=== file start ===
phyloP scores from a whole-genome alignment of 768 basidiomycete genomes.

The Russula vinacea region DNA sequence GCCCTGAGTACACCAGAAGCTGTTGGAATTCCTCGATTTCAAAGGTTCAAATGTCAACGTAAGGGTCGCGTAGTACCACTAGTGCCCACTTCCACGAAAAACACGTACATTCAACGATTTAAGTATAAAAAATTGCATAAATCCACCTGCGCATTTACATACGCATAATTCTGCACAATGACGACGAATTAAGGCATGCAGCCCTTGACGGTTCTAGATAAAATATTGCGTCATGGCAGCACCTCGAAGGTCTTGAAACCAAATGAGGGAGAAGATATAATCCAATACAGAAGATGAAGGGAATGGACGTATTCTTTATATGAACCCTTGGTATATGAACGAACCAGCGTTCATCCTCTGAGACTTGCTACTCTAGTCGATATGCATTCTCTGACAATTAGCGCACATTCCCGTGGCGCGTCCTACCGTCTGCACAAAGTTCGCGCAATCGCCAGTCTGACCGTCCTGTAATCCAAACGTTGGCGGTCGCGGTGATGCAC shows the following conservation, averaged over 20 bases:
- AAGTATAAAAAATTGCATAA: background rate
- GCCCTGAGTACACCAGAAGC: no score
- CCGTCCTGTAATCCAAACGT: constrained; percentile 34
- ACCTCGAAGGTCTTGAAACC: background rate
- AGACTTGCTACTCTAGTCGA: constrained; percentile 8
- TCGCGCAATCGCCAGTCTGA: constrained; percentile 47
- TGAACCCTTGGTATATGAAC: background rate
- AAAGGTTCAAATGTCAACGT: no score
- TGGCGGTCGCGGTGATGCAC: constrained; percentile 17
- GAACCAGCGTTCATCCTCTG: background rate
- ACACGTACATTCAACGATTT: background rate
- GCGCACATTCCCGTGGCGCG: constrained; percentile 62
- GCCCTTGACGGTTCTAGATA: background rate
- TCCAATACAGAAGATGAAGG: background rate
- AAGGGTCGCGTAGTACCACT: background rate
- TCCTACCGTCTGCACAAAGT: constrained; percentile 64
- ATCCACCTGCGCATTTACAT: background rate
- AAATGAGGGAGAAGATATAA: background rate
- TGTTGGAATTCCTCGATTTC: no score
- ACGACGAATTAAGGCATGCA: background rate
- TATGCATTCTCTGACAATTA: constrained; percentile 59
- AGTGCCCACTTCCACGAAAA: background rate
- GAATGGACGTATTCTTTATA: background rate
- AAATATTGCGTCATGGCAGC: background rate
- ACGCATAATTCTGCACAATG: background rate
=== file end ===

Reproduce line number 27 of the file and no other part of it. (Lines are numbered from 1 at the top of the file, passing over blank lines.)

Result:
- ACGCATAATTCTGCACAATG: background rate